Octogenarians put best feet forward for local hospices

Octogenarians put best feet forward for local hospices

Henley-in-Arden Rotary Club, Triple80HospiceTrek
L-R Jeff Masters, David Burman (President) and Robbin Suffield.

THREE 80-year-old Rotarians are en route to raising £10,000 for three local hospices by walking a mile for every year of their lives.

Friends David Burman, Robbin Suffield and Jeff Masters have already amassed more than £4,000 towards their target after completing the Triple80HospiceTrek – but it wasn’t without its challenges.

The Henley-in-Arden Rotary Club members were inspired to walk 80 miles from Sharpness on the River Severn near Bristol to Wootton Wawen after the club’s three main fundraisers – a charity golf day, concert and Bluebell Woods parking – were among those cancelled due to the pandemic.

But, at times it was far from a smooth path, challenges including a run-in with hammer-wielding youths, an angry farmer and fly-tipping, not to mention nights under canvas.

David Burman, from Claverdon, said: “The path seemed to end so I rang and said that I would drive down one of the tracks to gain access to the Severn bank to pick the other two up.

“The first part of the drive was a farm and the farmer was not happy with my presence and told me to go away in very flowery language. So I did. I then went back to another access road through an industrial estate and turned into an old car park only to find a gang of youths smashing a car with hammers. They immediately turned their attention to me, running towards my car waving the hammers. One threw his hammer toward me so I floored the pedal and fled with great speed into an area of flats.”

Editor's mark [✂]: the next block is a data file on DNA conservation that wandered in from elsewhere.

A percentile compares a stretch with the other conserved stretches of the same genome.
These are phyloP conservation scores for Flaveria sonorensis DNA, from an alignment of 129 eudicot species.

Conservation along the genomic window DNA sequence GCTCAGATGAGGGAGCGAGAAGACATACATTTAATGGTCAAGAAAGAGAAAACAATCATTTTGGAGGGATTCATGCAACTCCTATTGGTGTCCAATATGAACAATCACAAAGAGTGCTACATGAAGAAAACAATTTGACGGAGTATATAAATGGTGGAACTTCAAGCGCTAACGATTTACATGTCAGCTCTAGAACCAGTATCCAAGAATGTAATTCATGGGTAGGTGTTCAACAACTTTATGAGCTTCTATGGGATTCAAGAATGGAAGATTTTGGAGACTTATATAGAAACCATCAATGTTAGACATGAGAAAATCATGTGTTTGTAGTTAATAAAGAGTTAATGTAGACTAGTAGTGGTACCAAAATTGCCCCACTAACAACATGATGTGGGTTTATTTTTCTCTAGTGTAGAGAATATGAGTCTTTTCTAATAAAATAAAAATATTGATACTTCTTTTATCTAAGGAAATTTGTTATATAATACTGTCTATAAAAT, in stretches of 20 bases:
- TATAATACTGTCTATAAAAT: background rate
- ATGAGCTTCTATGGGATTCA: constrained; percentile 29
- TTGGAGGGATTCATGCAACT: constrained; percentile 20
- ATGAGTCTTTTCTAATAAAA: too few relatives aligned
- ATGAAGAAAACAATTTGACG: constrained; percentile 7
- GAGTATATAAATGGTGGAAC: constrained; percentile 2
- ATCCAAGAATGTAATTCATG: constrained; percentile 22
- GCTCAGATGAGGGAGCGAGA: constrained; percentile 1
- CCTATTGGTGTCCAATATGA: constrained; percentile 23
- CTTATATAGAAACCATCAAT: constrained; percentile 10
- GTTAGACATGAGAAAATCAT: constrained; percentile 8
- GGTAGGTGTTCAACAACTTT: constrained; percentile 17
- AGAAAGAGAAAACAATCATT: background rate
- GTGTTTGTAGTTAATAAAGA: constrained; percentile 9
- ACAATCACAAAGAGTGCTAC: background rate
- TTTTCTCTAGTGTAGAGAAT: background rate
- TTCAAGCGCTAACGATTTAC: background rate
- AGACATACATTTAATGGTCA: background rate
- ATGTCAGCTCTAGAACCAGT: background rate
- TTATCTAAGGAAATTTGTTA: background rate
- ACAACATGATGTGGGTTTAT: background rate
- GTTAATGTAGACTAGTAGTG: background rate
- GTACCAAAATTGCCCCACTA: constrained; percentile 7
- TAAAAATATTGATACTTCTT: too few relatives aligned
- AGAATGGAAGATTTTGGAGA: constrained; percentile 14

Robbin Suffield, from Wootton Wawen, added: “One hot sunny day Jeff and I wasted a couple of hours, and had to retrace our steps, when the route on the outskirts of Gloucester entered an area of wasteland strewn with abandoned cars and fly-tipping. Although clearly marked on our up to date maps, the Severn Way Long Distance Path deteriorated into a wilderness of undergrowth and brambles which became totally impenetrable!

“And the following day we discovered that the Severn Way has recently been rerouted onto the opposite bank of the river!”

“But any challenges we faced were overshadowed by the sheer fellowship and camaraderie we shared, not only among the three of us over the whole eight days, but with several people whom we met and talked to or dined or walked with, including Rotarians from fur other local clubs en route.

“We are all used to walking, having done several long distance national trails in our younger years and a few marathon and half marathon runs.”

Henley-in-Arden Rotary Club,
L-R Robin Suffield, David Burman and Jeff Masters study the route.

The trio, who are all past, present and future presidents of Henley -in-Arden Rotary Club, were joined for the last seven-mile stretch of the route by representatives of the three hospices – Bridget Richards, from Shakespeare Hospice and Natalie Humphrey from Myton Hospice. Olivia Guglia from Acorns Children’s Hospice greeted them at Wootton Hall, along with a ceremonial welcome by the Henley Town Crier and civic dignitaries.

Jeff Masters, from Snitterfield, said: “It proved to be a brilliant adventure and we met so many kindly people on the way.

“Our objective of raising substantial money for the three hospices is well on track. Our other objective to raise interest in Henley in Arden Rotary Club and new members remains to be seen.

“We have, over many years, supported most community groups and activities and would like this to continue. Without new membership we are in danger of fading away to the detriment of the community. To like-minded people, we say please come as a visitor and see if it is for you.”